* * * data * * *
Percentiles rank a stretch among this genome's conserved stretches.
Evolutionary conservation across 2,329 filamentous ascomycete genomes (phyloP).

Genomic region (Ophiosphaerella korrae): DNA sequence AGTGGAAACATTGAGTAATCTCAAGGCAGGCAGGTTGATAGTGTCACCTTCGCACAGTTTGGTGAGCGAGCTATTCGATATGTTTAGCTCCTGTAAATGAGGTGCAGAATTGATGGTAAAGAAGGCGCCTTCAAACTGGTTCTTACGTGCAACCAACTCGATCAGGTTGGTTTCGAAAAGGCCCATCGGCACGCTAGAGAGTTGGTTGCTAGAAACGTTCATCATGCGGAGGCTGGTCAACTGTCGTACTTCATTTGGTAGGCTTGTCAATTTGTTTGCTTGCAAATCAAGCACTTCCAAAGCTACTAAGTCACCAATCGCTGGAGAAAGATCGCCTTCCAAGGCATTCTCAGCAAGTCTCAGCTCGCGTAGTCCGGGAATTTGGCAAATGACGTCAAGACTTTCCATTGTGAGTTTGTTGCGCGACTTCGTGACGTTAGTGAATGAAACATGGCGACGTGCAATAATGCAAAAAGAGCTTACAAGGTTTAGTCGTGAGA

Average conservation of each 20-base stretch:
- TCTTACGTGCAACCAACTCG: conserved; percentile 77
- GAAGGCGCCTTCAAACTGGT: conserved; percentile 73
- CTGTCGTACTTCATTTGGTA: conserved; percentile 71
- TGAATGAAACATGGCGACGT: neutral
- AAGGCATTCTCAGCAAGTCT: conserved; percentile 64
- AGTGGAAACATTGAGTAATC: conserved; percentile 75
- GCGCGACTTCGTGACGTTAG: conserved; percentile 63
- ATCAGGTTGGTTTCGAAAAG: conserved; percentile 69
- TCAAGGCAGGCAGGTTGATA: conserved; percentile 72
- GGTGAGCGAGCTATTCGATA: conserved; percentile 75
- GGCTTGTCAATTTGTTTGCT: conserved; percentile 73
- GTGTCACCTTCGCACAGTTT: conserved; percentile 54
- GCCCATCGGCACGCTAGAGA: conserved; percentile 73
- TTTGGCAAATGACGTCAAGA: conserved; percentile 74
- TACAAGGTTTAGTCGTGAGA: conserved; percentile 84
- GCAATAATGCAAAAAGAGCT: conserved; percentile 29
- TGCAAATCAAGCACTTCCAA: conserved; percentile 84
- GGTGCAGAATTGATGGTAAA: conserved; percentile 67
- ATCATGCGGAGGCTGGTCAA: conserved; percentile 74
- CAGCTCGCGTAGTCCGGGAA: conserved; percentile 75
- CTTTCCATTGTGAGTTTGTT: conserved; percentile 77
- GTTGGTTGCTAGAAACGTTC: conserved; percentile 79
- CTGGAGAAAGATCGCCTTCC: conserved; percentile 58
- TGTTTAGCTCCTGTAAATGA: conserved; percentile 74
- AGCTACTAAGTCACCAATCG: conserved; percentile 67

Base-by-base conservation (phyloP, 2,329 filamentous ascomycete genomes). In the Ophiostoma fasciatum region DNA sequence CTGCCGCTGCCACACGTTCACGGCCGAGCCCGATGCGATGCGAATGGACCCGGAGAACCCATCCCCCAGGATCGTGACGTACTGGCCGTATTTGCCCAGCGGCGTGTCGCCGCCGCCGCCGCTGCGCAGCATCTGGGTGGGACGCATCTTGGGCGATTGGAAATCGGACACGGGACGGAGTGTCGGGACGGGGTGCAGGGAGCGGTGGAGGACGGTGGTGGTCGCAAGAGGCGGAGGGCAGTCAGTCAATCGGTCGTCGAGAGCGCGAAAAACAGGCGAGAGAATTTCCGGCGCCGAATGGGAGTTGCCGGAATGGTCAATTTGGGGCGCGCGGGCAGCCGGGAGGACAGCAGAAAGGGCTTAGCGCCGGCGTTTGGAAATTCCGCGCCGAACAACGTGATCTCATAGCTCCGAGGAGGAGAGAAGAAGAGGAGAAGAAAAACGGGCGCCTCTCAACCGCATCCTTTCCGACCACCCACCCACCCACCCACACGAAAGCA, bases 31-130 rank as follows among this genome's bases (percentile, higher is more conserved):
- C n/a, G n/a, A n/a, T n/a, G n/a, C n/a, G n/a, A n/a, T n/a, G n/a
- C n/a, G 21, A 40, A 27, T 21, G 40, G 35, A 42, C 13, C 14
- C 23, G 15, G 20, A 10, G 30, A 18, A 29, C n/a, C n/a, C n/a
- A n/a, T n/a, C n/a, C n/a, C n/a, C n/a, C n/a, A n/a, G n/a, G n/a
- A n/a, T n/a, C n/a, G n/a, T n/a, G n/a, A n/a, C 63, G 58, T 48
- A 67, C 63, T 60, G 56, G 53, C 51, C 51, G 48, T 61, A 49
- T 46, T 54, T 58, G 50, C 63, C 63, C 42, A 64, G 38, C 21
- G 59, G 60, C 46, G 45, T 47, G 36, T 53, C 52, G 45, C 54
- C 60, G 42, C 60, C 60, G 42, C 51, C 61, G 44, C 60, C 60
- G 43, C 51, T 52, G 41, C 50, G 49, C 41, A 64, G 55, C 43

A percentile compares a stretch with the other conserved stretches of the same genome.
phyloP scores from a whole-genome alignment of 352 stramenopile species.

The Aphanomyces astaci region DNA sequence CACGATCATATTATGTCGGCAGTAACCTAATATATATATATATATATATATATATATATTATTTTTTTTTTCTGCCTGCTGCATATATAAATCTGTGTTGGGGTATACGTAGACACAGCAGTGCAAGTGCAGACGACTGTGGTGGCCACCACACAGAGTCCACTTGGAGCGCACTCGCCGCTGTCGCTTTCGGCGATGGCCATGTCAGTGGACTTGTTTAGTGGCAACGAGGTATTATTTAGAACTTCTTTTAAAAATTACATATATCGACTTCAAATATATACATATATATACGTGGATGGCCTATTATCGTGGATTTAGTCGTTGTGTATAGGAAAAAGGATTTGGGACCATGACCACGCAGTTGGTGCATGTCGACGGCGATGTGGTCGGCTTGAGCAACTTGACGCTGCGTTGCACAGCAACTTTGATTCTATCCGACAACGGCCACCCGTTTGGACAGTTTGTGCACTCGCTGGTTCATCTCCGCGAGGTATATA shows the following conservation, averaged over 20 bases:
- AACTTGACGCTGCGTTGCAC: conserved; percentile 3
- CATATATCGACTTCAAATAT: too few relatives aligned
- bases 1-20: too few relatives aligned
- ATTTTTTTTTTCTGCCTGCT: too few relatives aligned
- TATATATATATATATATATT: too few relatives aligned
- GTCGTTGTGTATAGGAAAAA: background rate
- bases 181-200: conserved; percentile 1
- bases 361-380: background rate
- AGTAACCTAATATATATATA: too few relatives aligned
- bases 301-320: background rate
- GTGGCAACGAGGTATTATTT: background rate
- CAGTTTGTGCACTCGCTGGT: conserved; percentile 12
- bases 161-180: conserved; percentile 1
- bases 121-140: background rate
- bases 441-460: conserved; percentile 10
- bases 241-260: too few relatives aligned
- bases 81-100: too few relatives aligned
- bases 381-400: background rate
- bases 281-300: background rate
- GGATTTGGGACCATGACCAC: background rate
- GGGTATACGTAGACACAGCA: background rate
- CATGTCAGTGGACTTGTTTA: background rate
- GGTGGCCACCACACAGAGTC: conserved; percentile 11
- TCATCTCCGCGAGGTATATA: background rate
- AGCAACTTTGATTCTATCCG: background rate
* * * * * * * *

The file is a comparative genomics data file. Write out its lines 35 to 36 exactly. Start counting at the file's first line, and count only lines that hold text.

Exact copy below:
- A n/a, T n/a, C n/a, G n/a, T n/a, G n/a, A n/a, C 63, G 58, T 48
- A 67, C 63, T 60, G 56, G 53, C 51, C 51, G 48, T 61, A 49